Suicide victim outside legislature was military veteran with depression, family says

Ken Chan was a quiet man who would help anybody in need, his family says. He was not the type to try to draw attention to himself. 

Ken Chan, 62, sent two emails minutes before he died

A candle and flowers on the steps of the Alberta legislature, the spot where Ken Chan died by suicide Monday afternoon. (Kim Trynacity/CBC)

The military veteran who died by suicide on the steps of the Alberta legislature on Monday was a quiet man who would help anybody in need, his family says.

Ken Chan was not the type of person to try to draw attention to himself, said Harald Linder, who thinks Chan, his stepfather, suffered from depression and possibly post-traumatic stress disorder.

"He probably had a lot of pain that he just kept inside, depression being one of them," Linder said on Tuesday. 

Chan was a retired army veteran who served his country for 25 years. 

Ken Chan died by suicide on Monday afternoon at the Alberta legislature. He was 62. (Submitted by Harald Linder)

Not long before he died, Chan sent two emails. One was directed to his boss and co-workers at the trucking company where he worked, complaining about a lack of respect but expressing love for his fellow employees.

The other one was directed to the federal and provincial health ministers regarding medical assistance in dying, advocating for greater access. Chan wanted to bring attention to MAID, though Linder isn't sure why he focused on the issue.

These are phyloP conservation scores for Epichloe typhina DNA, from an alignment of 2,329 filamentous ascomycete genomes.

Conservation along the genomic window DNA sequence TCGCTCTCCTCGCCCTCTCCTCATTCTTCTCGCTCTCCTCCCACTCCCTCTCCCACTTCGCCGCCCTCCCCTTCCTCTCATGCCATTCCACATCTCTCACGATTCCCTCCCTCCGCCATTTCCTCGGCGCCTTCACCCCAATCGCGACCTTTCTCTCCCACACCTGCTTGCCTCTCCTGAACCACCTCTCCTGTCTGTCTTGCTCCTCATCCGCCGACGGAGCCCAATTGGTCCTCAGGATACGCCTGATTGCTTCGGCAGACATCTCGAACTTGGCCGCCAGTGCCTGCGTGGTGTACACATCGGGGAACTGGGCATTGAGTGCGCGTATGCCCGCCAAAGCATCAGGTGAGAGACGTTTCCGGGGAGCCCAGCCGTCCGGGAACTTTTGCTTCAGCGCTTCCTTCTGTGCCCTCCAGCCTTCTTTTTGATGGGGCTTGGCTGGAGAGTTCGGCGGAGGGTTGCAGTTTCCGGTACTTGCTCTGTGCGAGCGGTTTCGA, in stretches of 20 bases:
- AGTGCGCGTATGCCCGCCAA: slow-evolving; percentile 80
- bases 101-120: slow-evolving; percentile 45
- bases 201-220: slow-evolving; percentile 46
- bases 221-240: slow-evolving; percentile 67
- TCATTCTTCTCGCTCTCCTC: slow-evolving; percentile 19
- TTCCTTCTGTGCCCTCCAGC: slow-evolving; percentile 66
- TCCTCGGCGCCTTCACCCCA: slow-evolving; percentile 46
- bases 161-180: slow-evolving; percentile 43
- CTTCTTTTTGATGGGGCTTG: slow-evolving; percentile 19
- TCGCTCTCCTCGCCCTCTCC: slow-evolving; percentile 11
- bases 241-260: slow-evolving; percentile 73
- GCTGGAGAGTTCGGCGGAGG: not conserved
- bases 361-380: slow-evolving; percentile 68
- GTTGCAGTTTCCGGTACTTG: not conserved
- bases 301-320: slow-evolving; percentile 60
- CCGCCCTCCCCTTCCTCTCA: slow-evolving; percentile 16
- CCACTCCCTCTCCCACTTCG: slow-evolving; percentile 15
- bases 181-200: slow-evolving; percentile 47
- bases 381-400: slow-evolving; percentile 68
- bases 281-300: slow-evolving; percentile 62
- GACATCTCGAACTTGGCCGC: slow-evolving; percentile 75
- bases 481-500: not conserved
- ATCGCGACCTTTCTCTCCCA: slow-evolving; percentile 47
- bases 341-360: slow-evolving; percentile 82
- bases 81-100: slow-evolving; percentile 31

Both emails were sent simultaneously about 25 minutes before Chan's death. 

Linder said he's sad that his stepfather felt he had to take his own life.

"I can't change the past, but it's too bad a really good man had to do that."

He said he hopes that by discussing the death he may be able to help someone else in crisis.

"Try and love yourself and try and love the ones around you."

A funeral for Chan is scheduled for Saturday. 

If you're struggling or know someone who is, you can call the Canada Suicide Prevention Service hotline 24/7 at 1-833-456-4566, or text "CONNECT" to the Kids Help Phone (which also serves adults) between 6 p.m. and 2 a.m. ET at 686868.

For a list of 24-hour crisis centres in your area, visit the Canadian Association for Suicide Prevention website.

If you feel your mental health or the mental health of a loved one is at risk of an immediate crisis, call 911.